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Given all the benefits of Medicaid, you’d think that expanding the program would be a no-brainer. Sadly, that’s not the case in far too many states. Here’s why.

Under the Affordable Care Act (ACA), states can expand their Medicaid program so that it’s available to more people — to anyone whose income is below 138% of the federal poverty level. Without expansion, Medicaid eligibility is narrow and only covers small segments of low-income communities. Medicaid  is paid for jointly by the federal government and states across the country. Expanding Medicaid means:

  • States pay a fraction of the cost because the federal government foots the vast majority of the bill,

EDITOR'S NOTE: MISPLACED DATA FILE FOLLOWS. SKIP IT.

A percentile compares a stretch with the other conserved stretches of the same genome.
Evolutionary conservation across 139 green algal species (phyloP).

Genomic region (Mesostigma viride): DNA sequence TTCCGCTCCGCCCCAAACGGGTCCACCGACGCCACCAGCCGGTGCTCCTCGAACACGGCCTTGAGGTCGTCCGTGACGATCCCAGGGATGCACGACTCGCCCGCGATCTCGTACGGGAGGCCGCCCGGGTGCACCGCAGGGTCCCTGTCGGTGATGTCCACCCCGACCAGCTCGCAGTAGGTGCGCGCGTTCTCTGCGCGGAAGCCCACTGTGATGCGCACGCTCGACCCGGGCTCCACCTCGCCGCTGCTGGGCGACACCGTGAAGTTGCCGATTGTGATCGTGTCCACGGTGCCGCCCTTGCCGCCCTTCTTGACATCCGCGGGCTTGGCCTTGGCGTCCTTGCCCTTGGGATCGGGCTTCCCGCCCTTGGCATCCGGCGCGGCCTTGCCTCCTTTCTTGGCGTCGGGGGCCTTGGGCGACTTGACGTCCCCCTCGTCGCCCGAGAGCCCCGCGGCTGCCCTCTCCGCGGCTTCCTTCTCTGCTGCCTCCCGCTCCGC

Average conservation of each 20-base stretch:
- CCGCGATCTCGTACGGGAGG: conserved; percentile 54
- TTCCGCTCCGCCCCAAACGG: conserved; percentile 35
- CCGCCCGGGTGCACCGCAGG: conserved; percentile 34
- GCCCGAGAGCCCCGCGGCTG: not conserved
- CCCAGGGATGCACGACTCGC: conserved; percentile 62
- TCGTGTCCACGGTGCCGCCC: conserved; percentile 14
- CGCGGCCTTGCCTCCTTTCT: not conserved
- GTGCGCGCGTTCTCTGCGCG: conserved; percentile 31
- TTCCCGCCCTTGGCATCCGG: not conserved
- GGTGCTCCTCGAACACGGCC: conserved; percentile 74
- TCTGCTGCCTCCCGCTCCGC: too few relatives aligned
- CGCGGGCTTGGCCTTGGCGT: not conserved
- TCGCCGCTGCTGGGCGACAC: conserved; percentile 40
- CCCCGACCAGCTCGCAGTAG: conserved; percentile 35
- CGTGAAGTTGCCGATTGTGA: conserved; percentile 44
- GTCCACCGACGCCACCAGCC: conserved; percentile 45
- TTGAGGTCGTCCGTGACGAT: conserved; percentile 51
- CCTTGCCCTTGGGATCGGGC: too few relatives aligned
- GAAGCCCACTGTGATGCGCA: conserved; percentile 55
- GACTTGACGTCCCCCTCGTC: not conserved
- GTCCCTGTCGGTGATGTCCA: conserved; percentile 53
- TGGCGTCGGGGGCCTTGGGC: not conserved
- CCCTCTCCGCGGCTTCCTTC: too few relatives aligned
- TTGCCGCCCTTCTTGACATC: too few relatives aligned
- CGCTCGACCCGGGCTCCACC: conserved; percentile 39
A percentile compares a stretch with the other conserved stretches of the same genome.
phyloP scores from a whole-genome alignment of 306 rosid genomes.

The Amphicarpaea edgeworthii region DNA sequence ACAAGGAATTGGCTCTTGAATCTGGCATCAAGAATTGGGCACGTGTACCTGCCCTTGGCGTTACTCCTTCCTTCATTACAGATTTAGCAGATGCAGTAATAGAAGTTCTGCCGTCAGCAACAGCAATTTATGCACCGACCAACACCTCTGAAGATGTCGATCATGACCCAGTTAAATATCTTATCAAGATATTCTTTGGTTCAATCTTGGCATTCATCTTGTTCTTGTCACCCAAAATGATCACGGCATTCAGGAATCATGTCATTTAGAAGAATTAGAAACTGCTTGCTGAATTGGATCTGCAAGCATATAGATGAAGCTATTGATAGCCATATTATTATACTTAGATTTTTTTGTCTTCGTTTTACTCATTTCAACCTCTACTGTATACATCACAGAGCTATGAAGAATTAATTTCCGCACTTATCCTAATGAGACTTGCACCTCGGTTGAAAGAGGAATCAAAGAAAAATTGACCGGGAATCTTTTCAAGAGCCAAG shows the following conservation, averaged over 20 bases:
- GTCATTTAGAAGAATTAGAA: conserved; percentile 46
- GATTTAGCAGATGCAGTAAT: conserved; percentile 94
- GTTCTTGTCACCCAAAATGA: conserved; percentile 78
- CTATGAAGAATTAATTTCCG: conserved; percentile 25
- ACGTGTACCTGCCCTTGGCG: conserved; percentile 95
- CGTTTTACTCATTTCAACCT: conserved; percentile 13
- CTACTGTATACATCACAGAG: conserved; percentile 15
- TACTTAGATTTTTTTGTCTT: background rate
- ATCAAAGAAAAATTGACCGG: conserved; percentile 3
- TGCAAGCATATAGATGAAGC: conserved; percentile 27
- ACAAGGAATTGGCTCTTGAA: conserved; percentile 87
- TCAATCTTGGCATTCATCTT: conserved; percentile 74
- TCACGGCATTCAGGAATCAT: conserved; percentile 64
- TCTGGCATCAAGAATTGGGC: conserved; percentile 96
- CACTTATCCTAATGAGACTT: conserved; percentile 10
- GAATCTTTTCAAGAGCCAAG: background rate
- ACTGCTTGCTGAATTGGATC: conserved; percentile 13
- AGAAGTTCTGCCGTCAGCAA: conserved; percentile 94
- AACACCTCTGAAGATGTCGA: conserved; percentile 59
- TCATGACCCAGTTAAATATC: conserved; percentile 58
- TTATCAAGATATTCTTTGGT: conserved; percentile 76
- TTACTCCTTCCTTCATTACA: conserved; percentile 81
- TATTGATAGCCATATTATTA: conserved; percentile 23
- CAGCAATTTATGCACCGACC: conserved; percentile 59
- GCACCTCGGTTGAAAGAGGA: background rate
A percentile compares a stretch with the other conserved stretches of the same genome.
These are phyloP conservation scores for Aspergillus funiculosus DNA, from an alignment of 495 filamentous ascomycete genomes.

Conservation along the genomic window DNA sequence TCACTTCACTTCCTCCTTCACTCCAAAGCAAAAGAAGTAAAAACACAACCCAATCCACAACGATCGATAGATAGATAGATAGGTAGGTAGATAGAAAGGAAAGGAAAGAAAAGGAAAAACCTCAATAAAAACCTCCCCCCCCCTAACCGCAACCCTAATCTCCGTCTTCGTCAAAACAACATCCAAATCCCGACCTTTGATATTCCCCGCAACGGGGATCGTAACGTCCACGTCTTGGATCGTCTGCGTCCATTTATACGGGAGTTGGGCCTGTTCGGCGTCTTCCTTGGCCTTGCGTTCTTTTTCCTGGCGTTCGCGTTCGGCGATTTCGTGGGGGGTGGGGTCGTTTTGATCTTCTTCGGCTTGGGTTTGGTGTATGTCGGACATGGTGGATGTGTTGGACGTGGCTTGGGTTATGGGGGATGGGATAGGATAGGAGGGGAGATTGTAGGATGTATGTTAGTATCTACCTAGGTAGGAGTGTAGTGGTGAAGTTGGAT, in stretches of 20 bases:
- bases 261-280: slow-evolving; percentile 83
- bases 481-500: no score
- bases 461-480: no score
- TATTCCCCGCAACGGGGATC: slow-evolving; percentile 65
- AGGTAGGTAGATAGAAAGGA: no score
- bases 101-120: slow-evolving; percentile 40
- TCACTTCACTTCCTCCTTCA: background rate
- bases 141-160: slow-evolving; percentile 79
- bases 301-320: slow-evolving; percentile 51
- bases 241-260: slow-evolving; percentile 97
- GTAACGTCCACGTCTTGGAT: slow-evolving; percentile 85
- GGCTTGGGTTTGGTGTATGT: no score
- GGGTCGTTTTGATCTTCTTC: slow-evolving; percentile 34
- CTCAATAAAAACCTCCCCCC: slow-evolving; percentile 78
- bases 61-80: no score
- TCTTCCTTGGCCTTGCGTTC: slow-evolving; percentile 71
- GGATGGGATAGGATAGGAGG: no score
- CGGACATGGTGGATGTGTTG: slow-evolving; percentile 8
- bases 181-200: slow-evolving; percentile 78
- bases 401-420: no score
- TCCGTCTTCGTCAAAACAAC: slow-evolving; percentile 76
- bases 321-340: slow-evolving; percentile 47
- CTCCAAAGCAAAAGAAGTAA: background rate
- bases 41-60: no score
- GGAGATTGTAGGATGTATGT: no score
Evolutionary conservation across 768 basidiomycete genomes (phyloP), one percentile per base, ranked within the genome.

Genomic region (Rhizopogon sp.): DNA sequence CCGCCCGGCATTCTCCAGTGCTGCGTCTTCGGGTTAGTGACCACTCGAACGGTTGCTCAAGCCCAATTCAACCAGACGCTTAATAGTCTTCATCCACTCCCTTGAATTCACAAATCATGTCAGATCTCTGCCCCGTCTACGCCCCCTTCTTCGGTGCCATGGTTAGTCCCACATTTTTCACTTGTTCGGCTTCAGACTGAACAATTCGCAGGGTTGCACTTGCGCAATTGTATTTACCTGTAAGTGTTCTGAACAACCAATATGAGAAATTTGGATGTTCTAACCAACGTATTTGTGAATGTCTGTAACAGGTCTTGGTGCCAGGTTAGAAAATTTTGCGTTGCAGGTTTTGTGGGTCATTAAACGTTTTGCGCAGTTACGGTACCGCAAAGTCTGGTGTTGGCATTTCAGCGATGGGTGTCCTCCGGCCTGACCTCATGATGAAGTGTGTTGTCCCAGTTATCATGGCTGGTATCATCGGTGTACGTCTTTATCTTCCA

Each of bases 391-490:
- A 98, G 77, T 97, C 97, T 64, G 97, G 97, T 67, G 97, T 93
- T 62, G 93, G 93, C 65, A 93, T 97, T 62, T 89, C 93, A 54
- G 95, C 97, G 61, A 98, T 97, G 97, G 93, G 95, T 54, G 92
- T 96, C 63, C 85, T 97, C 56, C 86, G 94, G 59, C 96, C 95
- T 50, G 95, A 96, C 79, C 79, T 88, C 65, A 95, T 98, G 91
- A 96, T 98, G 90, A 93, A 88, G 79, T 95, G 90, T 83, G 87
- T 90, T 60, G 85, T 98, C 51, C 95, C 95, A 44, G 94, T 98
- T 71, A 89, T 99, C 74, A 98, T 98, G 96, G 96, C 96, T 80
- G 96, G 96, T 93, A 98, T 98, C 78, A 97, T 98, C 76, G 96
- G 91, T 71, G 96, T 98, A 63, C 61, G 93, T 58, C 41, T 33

• States can save hundreds of millions of dollars in health care costs by helping people access preventive care (helping clinicians diagnose and treat health conditions earlier, before they become more severe and costly), and

  • Increased state revenue and local job growth.

What's Stopping States from Expanding Medicaid

Under the Affordable Care Act, 32 states including Washington D.C. expanded Medicaid as of December 2016. These expansions helped nearly 17 million people gain Medicaid coverage since January 2014.  A 2015 estimate found that if every state expanded its Medicaid program, together they could insure more than  4 million more people. And that could radically improve people’s lives.

So what’s stopping 19 states from expanding Medicaid? It’s not money. It’s not logic. It’s political games. All of which means there’s work still to be done to bring this lifesaving program to the millions of Americans who are eligible for it.

This map from the Kaiser Family Foundation shows where expansion needs to start:


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